Research: KOOG and BYUNG,
Listed in Issue 186
KOOG and BYUNG, Department of East-West Medicine, Graduate School, KyungHee University , Seoul, Republic of Korea conducted a systematic review [36 refs] of randomized acupuncture trials to determine whether random patient participant assignment in acupuncture trials causes fewer benefits to the participants than patients assigned to the treatment of their choice.
It has been suggested that the random assignment of participants does not cause harm to patients in clinical trials. However, in a recent study, patient preference affected the health outcome of the patients. It can therefore be assumed that patients who are allocated at random may be affected by placebo effects that are associated with the treatment of their choice. The aim of this study was to determine whether random participant assignment in acupuncture trials causes fewer benefits to the participants.
The following computerized databases were searched from their inception to December 2008: MEDLINE, SCOPUS, CINAHL, Cochrane Registered Trial, British Library Direct, and Google Scholar. Review methods: This was a systematic review of partially randomized acupuncture trials with adequate randomization generation and concealment of participant group allocation as well as large enough sample sizes to satisfy a power calculation.
Six (6) trials that met the selection criteria were included. The randomized acupuncture group comprised patients with different demographics and health outcomes than the observational group. Substantial numbers of eligible patients refused to participate in the randomization. The baseline patient characteristics were different between the randomized acupuncture group and the observational group. The proportion of patients who dropped out of or withdrew from the study was also different between the groups, with significantly more dropping out from the observational group than the randomized group. Patients in the observational group had significantly better health outcomes than patients in the randomized group, with a standardized mean difference of 0.06 (95% confidence interval 0.03-0.09).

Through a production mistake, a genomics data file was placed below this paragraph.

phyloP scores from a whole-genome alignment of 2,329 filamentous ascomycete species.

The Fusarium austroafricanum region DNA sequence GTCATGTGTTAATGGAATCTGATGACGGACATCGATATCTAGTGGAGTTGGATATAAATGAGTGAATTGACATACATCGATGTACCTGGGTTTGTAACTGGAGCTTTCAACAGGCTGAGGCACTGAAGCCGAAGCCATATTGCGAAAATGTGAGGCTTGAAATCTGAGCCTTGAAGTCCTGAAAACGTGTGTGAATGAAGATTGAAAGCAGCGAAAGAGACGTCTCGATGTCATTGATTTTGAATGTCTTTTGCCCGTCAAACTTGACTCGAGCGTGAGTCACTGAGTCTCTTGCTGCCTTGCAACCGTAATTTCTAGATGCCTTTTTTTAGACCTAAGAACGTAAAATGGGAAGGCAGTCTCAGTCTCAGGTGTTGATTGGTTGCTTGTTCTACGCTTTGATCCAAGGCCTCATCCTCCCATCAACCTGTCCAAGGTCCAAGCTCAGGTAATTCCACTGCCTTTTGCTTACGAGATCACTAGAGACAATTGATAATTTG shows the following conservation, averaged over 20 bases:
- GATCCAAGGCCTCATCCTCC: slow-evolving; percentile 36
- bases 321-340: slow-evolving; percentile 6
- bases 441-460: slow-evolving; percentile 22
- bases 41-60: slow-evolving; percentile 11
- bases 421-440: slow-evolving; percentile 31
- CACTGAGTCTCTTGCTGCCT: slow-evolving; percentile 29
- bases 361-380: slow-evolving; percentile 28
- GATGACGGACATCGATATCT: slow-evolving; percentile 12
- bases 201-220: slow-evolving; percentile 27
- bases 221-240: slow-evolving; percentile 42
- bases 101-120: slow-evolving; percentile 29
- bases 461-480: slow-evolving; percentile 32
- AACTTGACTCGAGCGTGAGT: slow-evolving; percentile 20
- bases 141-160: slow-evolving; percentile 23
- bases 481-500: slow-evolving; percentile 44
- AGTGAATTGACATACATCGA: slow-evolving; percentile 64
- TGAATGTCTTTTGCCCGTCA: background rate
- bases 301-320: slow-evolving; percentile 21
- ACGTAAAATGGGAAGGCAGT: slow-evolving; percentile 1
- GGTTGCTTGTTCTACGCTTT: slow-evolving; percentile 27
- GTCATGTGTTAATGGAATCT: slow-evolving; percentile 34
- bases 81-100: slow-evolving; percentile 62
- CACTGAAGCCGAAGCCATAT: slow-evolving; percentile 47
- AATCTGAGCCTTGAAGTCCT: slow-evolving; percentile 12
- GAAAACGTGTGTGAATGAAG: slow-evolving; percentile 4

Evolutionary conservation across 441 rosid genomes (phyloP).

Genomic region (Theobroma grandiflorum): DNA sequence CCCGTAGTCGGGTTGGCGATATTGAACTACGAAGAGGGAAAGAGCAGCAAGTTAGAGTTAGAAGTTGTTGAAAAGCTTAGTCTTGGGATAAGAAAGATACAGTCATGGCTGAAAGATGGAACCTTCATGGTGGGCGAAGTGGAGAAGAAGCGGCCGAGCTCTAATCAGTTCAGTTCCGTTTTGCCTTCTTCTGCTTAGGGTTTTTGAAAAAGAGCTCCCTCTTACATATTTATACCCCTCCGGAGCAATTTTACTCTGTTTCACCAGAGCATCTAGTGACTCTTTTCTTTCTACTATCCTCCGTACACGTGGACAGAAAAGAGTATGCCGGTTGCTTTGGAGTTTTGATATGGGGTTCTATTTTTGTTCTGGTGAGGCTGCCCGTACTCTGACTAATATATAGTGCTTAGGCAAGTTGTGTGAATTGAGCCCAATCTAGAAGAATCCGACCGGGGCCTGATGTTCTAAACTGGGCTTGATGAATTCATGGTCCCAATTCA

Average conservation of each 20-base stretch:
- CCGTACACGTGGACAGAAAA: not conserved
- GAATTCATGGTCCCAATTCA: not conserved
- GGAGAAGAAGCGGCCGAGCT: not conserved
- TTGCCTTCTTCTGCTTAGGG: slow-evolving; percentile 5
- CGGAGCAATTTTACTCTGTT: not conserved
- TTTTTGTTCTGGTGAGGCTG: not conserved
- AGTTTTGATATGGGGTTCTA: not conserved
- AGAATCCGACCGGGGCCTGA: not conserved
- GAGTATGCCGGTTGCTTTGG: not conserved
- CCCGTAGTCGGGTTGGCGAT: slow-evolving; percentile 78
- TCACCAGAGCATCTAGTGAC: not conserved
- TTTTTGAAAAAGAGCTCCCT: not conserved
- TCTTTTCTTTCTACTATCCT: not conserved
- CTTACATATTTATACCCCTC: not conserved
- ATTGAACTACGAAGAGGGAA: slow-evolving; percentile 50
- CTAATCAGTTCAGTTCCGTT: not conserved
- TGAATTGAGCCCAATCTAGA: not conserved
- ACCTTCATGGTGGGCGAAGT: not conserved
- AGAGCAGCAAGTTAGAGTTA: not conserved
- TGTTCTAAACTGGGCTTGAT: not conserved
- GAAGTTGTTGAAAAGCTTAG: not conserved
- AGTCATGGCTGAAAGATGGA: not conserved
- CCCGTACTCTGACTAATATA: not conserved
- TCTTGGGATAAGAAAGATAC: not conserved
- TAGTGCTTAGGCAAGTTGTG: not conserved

We found that patients who were randomly assigned to treatment groups in acupuncture trials had fewer health benefits than those who were nonrandomly assigned. [References: 36]
Koog YH and Min BI. Does random participant assignment cause fewer benefits in research participants? Systematic review of partially randomized acupuncture trials. [Review] [36 refs]. Journal of Alternative & Complementary Medicine. 15(10):1107-13. Oct 2009.